The study also allows us to understand how the risk of dying for people who receive critical care for coronavirus is related to their age. Overall, about 2 of every 5 patients who receive critical care for coronavirus die. However, this is not the same for people of all ages, with risks, again, being higher for older people. While 1 out of 5 patients aged under 50 died, about 2 out of 5 patients in their 50s, half in their 60s and about 3 out of 5 patients aged 70 and over died.
What conclusions can we draw?
The current evidence suggests that older people who live in the community are not more likely than younger people to catch coronavirus. There is substantial evidence, however, that risks of having a more negative experience are greater the older you are if you do catch it, with risks increasing from people aged 50 and upwards. Age is therefore a very important consideration when we assess our own risk from coronavirus, and when we decide what activities to pursue or avoid.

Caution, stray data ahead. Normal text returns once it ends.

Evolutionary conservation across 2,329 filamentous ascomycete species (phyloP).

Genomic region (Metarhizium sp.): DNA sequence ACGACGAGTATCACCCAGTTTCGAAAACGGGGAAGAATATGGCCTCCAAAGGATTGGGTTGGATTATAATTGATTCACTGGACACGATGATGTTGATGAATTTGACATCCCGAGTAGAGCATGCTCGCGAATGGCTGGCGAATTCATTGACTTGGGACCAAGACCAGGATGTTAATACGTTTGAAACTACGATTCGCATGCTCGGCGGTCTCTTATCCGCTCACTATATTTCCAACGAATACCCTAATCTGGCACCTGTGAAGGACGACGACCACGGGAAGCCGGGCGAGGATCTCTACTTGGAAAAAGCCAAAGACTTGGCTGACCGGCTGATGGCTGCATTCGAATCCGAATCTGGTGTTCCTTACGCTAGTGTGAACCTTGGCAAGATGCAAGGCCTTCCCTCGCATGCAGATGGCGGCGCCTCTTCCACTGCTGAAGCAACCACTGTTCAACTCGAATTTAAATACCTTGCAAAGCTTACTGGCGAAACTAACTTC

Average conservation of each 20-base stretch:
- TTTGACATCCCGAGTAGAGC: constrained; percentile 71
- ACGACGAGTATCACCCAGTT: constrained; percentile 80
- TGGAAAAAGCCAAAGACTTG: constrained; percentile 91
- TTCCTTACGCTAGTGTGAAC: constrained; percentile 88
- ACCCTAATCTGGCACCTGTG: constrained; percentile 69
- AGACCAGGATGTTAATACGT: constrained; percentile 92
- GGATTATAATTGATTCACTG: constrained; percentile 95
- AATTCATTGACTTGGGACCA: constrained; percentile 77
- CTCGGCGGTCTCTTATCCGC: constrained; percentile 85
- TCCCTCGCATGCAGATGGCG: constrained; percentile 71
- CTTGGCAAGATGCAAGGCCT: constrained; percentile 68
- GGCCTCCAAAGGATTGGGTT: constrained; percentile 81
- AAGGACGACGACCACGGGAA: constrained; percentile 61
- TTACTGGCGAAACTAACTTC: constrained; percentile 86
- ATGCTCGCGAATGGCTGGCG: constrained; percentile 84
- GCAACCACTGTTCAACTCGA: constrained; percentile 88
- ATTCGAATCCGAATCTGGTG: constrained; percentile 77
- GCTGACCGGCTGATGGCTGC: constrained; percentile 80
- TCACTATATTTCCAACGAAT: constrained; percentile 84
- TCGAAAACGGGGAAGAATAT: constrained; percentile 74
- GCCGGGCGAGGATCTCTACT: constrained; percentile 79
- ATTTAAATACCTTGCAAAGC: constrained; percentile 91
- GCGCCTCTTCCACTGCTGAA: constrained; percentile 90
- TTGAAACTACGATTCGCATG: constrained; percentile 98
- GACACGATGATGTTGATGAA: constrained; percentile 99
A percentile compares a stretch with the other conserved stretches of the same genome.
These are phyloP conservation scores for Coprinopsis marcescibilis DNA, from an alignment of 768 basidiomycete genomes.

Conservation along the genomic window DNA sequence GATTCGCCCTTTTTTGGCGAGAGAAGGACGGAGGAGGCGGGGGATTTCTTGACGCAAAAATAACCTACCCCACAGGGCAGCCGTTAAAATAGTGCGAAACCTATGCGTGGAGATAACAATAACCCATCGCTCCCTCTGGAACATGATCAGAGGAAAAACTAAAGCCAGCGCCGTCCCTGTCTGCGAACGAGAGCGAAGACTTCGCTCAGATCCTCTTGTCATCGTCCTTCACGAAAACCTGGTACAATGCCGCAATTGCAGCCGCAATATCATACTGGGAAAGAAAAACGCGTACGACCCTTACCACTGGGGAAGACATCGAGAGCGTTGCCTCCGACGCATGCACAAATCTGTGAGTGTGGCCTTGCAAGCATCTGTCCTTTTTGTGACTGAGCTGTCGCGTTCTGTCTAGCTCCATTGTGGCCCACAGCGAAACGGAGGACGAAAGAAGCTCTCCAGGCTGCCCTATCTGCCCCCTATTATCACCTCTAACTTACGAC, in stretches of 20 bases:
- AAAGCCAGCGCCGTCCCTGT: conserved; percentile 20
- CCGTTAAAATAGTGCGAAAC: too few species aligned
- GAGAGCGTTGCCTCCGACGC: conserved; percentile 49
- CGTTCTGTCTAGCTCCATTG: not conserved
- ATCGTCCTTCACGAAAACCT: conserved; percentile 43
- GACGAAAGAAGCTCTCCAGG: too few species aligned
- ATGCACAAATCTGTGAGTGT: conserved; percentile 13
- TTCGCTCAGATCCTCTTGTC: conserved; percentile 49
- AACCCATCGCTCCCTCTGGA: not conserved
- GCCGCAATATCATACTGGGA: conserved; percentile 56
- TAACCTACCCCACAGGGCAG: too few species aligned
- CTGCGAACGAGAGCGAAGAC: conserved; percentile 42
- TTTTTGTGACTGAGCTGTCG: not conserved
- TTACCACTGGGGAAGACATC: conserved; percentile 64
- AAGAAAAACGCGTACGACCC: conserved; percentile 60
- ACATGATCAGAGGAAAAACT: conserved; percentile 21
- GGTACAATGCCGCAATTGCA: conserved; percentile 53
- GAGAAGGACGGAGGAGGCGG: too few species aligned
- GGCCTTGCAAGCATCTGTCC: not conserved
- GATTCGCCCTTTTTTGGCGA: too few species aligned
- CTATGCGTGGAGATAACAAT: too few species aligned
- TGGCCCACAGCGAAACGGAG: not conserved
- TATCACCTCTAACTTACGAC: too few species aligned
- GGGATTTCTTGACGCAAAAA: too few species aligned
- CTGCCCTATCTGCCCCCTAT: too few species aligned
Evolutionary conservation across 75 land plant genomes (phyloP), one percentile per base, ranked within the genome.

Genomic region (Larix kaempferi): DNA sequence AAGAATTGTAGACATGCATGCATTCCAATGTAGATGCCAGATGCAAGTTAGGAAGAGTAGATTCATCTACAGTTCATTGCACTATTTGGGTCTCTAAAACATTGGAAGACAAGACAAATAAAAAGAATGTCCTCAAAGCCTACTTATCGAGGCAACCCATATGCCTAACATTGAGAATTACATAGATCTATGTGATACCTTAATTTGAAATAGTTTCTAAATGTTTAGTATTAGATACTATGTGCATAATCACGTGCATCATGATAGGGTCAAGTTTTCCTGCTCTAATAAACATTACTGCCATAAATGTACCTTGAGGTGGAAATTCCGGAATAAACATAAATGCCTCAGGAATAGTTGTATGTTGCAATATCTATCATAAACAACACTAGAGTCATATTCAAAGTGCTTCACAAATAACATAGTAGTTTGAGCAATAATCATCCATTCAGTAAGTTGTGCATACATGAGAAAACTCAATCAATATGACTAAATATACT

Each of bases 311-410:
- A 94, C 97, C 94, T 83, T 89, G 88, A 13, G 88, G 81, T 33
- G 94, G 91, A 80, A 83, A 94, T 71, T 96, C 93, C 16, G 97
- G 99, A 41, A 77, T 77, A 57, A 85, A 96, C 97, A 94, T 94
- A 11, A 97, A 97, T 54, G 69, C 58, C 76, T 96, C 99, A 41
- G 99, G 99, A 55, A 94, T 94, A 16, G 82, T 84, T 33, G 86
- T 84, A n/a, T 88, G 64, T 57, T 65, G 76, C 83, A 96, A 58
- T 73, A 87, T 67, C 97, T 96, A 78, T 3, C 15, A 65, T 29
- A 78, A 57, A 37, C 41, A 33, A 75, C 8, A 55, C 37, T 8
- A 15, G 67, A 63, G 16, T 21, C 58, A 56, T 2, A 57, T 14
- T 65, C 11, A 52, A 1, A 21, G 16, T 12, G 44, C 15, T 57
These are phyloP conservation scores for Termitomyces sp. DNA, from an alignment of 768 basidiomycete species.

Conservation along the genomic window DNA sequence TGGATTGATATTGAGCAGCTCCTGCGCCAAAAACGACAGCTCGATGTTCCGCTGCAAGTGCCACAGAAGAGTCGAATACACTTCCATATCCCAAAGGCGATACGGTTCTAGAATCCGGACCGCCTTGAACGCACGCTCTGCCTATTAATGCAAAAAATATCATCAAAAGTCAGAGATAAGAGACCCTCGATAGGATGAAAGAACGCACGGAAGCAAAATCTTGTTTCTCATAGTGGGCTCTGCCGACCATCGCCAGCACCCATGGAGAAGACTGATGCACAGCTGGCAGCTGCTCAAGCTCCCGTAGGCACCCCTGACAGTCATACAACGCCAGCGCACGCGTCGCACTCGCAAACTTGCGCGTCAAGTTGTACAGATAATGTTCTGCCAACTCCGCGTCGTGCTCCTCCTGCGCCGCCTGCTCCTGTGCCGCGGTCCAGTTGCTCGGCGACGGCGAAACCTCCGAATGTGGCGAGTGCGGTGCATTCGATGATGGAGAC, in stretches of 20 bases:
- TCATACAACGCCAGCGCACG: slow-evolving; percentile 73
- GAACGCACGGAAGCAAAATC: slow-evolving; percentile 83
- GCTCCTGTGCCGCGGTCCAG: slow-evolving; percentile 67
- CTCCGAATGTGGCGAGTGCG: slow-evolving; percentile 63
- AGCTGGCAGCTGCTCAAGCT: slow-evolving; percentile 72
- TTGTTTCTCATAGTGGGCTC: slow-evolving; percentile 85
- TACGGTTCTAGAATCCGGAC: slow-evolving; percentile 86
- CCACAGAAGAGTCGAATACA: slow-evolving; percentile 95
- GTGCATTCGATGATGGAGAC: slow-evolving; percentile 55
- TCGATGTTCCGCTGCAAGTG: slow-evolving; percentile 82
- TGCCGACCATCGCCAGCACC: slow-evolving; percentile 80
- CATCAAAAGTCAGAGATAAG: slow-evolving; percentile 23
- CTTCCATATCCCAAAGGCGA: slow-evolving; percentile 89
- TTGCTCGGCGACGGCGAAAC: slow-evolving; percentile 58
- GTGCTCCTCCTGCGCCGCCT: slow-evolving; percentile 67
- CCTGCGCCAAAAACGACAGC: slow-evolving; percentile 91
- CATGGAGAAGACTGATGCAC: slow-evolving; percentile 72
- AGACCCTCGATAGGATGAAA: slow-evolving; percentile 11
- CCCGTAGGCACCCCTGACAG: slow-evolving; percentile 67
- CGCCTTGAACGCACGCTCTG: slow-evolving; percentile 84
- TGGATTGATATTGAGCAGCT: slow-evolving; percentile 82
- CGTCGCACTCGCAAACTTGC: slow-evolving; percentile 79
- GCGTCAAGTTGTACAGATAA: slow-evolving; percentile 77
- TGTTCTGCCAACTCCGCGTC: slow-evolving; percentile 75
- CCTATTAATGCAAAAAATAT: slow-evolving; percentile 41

However, age is not the only characteristic that influences our risk from coronavirus and it should be considered alongside other characteristics that influence risk, including sex, ethnicity, and certain pre-existing medical conditions.